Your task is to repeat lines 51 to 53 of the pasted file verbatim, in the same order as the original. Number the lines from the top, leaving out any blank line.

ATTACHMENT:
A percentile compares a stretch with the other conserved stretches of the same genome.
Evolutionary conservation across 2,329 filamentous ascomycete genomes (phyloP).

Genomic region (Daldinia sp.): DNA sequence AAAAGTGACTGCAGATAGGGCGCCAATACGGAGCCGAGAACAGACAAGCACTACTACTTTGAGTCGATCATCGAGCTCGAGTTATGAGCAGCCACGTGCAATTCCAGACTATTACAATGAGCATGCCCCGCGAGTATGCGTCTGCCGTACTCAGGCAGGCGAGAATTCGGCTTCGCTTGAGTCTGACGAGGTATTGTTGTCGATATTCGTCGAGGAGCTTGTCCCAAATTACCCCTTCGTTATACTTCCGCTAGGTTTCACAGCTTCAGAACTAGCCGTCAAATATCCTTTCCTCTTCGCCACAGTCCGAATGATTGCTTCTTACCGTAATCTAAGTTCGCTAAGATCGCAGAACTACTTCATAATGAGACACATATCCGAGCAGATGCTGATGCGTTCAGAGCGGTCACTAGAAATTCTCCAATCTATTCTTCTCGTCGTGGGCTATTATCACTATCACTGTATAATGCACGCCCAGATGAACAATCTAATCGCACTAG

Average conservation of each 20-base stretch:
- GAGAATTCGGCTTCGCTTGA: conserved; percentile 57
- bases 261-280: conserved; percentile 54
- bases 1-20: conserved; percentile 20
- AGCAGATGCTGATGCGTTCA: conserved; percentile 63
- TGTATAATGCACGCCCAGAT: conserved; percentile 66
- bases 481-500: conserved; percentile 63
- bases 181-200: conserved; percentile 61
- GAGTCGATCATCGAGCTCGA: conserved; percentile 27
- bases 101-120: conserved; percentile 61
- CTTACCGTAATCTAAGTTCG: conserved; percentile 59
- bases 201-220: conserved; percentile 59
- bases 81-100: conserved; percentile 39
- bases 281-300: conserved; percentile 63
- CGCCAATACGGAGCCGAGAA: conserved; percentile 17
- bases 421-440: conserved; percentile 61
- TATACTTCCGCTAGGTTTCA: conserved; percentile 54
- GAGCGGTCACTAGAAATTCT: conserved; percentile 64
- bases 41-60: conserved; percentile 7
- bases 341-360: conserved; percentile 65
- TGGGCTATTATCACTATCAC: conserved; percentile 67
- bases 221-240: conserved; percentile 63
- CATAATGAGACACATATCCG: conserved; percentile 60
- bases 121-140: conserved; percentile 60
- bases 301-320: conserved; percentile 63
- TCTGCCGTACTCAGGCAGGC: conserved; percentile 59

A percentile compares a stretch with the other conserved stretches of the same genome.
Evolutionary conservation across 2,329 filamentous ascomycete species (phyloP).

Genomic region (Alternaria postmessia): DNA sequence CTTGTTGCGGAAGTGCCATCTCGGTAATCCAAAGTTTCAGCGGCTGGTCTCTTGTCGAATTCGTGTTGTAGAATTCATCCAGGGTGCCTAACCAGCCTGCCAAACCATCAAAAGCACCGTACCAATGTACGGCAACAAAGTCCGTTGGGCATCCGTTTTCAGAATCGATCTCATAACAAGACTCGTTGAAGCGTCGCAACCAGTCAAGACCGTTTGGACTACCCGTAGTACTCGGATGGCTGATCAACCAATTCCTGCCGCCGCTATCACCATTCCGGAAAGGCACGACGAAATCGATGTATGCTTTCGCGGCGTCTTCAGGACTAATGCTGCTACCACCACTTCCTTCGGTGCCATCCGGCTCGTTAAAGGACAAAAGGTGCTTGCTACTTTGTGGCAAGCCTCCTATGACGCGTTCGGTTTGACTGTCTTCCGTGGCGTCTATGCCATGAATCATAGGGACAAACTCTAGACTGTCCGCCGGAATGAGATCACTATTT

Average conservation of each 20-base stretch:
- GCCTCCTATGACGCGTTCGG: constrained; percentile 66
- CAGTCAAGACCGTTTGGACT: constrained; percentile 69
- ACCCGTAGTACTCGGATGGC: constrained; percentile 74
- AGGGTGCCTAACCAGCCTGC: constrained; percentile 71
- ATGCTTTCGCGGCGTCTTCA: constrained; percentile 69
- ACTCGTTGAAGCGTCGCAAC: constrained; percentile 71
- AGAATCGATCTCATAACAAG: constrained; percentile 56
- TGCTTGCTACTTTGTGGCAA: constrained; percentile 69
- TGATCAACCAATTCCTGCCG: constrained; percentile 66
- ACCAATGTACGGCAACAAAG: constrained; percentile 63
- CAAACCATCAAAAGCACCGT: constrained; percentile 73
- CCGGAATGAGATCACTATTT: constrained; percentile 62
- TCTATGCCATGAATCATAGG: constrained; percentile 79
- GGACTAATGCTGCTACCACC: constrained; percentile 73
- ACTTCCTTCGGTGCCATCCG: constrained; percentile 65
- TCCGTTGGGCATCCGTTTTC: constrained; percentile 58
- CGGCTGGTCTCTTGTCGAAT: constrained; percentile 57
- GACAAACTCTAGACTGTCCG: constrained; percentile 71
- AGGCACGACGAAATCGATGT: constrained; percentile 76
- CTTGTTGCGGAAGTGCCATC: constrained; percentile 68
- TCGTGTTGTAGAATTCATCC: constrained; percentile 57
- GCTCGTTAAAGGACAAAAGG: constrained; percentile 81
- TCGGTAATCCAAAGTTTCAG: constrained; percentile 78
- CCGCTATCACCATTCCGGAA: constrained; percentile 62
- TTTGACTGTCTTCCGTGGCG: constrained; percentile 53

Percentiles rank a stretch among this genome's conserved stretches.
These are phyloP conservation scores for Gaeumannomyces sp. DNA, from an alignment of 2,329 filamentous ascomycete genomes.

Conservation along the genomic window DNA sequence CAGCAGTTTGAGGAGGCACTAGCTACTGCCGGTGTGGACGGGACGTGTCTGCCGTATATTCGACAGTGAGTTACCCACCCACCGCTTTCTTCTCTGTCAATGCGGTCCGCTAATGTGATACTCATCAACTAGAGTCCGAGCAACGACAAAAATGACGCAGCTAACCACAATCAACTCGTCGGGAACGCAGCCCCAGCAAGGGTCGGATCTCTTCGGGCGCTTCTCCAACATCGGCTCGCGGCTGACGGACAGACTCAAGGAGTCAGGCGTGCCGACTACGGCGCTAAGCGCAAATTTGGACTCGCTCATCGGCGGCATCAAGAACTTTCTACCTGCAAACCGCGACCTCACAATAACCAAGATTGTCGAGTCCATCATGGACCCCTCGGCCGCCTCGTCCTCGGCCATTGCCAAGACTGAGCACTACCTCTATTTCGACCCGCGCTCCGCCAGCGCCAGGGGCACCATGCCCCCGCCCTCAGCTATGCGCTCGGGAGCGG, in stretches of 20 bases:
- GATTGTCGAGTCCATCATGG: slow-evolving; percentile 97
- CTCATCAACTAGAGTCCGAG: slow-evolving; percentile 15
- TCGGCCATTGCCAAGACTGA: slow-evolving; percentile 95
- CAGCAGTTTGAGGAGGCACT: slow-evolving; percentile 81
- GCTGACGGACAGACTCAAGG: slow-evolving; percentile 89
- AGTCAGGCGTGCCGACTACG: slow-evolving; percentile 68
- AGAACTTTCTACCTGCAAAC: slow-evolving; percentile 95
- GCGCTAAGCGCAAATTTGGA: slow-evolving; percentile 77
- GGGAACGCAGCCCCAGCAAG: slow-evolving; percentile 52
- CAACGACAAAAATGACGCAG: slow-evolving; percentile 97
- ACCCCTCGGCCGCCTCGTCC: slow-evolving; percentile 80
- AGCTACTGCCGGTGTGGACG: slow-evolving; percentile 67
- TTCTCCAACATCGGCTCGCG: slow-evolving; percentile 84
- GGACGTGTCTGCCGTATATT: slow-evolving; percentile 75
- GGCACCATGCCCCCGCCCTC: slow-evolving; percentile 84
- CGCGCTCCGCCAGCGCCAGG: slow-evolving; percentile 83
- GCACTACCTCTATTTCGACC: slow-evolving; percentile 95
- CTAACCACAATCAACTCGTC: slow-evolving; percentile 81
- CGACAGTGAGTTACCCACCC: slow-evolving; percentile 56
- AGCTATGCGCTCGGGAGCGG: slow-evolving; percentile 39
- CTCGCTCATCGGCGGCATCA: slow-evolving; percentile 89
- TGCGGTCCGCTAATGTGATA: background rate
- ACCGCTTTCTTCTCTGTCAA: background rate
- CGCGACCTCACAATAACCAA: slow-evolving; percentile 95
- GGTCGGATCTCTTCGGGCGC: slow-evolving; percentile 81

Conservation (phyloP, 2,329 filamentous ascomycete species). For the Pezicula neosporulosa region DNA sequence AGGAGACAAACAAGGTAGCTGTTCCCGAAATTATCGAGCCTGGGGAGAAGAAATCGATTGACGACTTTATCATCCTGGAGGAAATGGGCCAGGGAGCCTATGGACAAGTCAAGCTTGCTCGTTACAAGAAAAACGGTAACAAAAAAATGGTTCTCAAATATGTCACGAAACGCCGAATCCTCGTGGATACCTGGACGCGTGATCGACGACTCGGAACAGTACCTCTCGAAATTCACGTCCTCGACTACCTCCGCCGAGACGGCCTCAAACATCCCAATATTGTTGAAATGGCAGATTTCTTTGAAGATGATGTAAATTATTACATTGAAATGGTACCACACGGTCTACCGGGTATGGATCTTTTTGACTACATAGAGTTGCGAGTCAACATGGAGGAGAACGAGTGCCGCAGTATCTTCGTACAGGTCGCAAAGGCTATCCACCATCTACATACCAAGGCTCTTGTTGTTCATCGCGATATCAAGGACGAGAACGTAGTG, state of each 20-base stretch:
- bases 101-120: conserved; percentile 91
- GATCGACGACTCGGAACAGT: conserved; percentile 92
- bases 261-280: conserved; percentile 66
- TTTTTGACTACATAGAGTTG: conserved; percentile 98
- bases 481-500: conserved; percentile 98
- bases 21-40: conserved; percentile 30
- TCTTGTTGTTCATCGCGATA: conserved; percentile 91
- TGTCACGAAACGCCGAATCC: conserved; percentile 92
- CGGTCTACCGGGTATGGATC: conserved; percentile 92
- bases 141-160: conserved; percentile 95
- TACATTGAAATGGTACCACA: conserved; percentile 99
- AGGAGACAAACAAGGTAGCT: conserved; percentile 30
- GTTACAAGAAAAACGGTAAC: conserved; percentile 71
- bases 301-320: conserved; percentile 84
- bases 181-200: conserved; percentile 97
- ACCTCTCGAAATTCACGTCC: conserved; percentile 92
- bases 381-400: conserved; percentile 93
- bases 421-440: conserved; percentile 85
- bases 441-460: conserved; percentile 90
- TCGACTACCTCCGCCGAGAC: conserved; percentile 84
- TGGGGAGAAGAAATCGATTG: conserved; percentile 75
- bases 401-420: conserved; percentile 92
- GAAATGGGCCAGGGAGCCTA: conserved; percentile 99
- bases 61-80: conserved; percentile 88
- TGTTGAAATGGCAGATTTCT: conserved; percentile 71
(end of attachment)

- GACAAACTCTAGACTGTCCG: constrained; percentile 71
- AGGCACGACGAAATCGATGT: constrained; percentile 76
- CTTGTTGCGGAAGTGCCATC: constrained; percentile 68